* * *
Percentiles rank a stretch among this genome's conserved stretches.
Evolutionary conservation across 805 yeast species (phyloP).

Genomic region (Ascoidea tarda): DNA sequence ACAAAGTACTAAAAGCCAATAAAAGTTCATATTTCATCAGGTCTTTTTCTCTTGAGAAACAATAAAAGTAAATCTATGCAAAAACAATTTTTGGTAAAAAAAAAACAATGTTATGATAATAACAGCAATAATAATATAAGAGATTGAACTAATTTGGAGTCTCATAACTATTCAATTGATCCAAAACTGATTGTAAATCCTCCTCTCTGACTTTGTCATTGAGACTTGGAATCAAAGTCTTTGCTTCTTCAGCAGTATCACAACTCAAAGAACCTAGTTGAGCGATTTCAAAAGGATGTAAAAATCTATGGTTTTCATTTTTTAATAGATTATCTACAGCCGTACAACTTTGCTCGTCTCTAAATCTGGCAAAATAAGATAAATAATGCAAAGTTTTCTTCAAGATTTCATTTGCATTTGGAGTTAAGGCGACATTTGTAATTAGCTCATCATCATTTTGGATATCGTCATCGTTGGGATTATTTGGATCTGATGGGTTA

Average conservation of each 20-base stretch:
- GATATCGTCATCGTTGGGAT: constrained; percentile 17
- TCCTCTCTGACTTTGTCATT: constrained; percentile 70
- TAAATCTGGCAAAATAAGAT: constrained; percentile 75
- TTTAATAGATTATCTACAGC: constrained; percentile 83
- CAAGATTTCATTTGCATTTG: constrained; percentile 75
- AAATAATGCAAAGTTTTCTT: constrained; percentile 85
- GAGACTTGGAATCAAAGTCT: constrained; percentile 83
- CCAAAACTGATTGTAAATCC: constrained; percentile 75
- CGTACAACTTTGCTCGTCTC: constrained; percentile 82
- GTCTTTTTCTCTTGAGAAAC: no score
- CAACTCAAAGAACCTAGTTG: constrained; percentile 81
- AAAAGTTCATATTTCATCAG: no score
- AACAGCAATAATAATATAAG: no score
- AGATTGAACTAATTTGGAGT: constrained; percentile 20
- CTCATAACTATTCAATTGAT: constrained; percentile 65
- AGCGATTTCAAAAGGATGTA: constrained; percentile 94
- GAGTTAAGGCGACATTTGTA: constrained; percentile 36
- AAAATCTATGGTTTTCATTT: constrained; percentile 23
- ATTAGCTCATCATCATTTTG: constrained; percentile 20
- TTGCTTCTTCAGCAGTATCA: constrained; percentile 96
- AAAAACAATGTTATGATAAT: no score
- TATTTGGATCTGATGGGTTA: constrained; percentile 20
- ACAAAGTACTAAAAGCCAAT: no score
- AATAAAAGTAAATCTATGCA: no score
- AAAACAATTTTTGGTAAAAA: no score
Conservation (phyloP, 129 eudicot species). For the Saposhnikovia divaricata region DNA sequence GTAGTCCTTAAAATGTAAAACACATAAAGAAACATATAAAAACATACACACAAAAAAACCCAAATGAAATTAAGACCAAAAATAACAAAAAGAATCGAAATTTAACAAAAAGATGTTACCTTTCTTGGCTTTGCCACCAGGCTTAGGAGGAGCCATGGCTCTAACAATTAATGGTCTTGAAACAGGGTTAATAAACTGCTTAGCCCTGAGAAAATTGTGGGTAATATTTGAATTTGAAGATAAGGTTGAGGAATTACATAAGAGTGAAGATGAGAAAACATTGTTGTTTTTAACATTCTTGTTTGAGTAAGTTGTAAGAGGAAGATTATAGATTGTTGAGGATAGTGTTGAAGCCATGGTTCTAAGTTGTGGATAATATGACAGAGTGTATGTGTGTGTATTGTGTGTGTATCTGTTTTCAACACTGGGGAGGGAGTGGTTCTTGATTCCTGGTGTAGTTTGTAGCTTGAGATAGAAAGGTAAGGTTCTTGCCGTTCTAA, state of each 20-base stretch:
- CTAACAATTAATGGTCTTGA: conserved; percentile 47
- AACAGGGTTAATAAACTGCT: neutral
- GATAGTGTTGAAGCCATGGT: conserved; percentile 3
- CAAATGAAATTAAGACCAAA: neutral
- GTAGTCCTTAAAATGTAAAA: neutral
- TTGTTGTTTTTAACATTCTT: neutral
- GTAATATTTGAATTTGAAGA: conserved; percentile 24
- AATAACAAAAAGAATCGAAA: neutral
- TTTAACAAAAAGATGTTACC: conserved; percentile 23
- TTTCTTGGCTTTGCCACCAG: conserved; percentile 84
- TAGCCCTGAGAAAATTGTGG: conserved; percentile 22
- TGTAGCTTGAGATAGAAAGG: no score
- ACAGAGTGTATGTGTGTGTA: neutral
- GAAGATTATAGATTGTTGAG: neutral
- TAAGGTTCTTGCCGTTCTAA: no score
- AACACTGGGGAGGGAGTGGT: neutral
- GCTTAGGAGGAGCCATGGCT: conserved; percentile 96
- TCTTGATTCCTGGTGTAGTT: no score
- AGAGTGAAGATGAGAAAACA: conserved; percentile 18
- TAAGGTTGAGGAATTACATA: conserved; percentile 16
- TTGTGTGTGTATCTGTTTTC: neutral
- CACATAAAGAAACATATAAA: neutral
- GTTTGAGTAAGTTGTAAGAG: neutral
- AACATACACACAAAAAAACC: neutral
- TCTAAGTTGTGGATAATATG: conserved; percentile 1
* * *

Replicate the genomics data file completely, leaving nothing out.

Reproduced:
Percentiles rank a stretch among this genome's conserved stretches.
Evolutionary conservation across 805 yeast species (phyloP).

Genomic region (Ascoidea tarda): DNA sequence ACAAAGTACTAAAAGCCAATAAAAGTTCATATTTCATCAGGTCTTTTTCTCTTGAGAAACAATAAAAGTAAATCTATGCAAAAACAATTTTTGGTAAAAAAAAAACAATGTTATGATAATAACAGCAATAATAATATAAGAGATTGAACTAATTTGGAGTCTCATAACTATTCAATTGATCCAAAACTGATTGTAAATCCTCCTCTCTGACTTTGTCATTGAGACTTGGAATCAAAGTCTTTGCTTCTTCAGCAGTATCACAACTCAAAGAACCTAGTTGAGCGATTTCAAAAGGATGTAAAAATCTATGGTTTTCATTTTTTAATAGATTATCTACAGCCGTACAACTTTGCTCGTCTCTAAATCTGGCAAAATAAGATAAATAATGCAAAGTTTTCTTCAAGATTTCATTTGCATTTGGAGTTAAGGCGACATTTGTAATTAGCTCATCATCATTTTGGATATCGTCATCGTTGGGATTATTTGGATCTGATGGGTTA

Average conservation of each 20-base stretch:
- GATATCGTCATCGTTGGGAT: constrained; percentile 17
- TCCTCTCTGACTTTGTCATT: constrained; percentile 70
- TAAATCTGGCAAAATAAGAT: constrained; percentile 75
- TTTAATAGATTATCTACAGC: constrained; percentile 83
- CAAGATTTCATTTGCATTTG: constrained; percentile 75
- AAATAATGCAAAGTTTTCTT: constrained; percentile 85
- GAGACTTGGAATCAAAGTCT: constrained; percentile 83
- CCAAAACTGATTGTAAATCC: constrained; percentile 75
- CGTACAACTTTGCTCGTCTC: constrained; percentile 82
- GTCTTTTTCTCTTGAGAAAC: no score
- CAACTCAAAGAACCTAGTTG: constrained; percentile 81
- AAAAGTTCATATTTCATCAG: no score
- AACAGCAATAATAATATAAG: no score
- AGATTGAACTAATTTGGAGT: constrained; percentile 20
- CTCATAACTATTCAATTGAT: constrained; percentile 65
- AGCGATTTCAAAAGGATGTA: constrained; percentile 94
- GAGTTAAGGCGACATTTGTA: constrained; percentile 36
- AAAATCTATGGTTTTCATTT: constrained; percentile 23
- ATTAGCTCATCATCATTTTG: constrained; percentile 20
- TTGCTTCTTCAGCAGTATCA: constrained; percentile 96
- AAAAACAATGTTATGATAAT: no score
- TATTTGGATCTGATGGGTTA: constrained; percentile 20
- ACAAAGTACTAAAAGCCAAT: no score
- AATAAAAGTAAATCTATGCA: no score
- AAAACAATTTTTGGTAAAAA: no score
Conservation (phyloP, 129 eudicot species). For the Saposhnikovia divaricata region DNA sequence GTAGTCCTTAAAATGTAAAACACATAAAGAAACATATAAAAACATACACACAAAAAAACCCAAATGAAATTAAGACCAAAAATAACAAAAAGAATCGAAATTTAACAAAAAGATGTTACCTTTCTTGGCTTTGCCACCAGGCTTAGGAGGAGCCATGGCTCTAACAATTAATGGTCTTGAAACAGGGTTAATAAACTGCTTAGCCCTGAGAAAATTGTGGGTAATATTTGAATTTGAAGATAAGGTTGAGGAATTACATAAGAGTGAAGATGAGAAAACATTGTTGTTTTTAACATTCTTGTTTGAGTAAGTTGTAAGAGGAAGATTATAGATTGTTGAGGATAGTGTTGAAGCCATGGTTCTAAGTTGTGGATAATATGACAGAGTGTATGTGTGTGTATTGTGTGTGTATCTGTTTTCAACACTGGGGAGGGAGTGGTTCTTGATTCCTGGTGTAGTTTGTAGCTTGAGATAGAAAGGTAAGGTTCTTGCCGTTCTAA, state of each 20-base stretch:
- CTAACAATTAATGGTCTTGA: conserved; percentile 47
- AACAGGGTTAATAAACTGCT: neutral
- GATAGTGTTGAAGCCATGGT: conserved; percentile 3
- CAAATGAAATTAAGACCAAA: neutral
- GTAGTCCTTAAAATGTAAAA: neutral
- TTGTTGTTTTTAACATTCTT: neutral
- GTAATATTTGAATTTGAAGA: conserved; percentile 24
- AATAACAAAAAGAATCGAAA: neutral
- TTTAACAAAAAGATGTTACC: conserved; percentile 23
- TTTCTTGGCTTTGCCACCAG: conserved; percentile 84
- TAGCCCTGAGAAAATTGTGG: conserved; percentile 22
- TGTAGCTTGAGATAGAAAGG: no score
- ACAGAGTGTATGTGTGTGTA: neutral
- GAAGATTATAGATTGTTGAG: neutral
- TAAGGTTCTTGCCGTTCTAA: no score
- AACACTGGGGAGGGAGTGGT: neutral
- GCTTAGGAGGAGCCATGGCT: conserved; percentile 96
- TCTTGATTCCTGGTGTAGTT: no score
- AGAGTGAAGATGAGAAAACA: conserved; percentile 18
- TAAGGTTGAGGAATTACATA: conserved; percentile 16
- TTGTGTGTGTATCTGTTTTC: neutral
- CACATAAAGAAACATATAAA: neutral
- GTTTGAGTAAGTTGTAAGAG: neutral
- AACATACACACAAAAAAACC: neutral
- TCTAAGTTGTGGATAATATG: conserved; percentile 1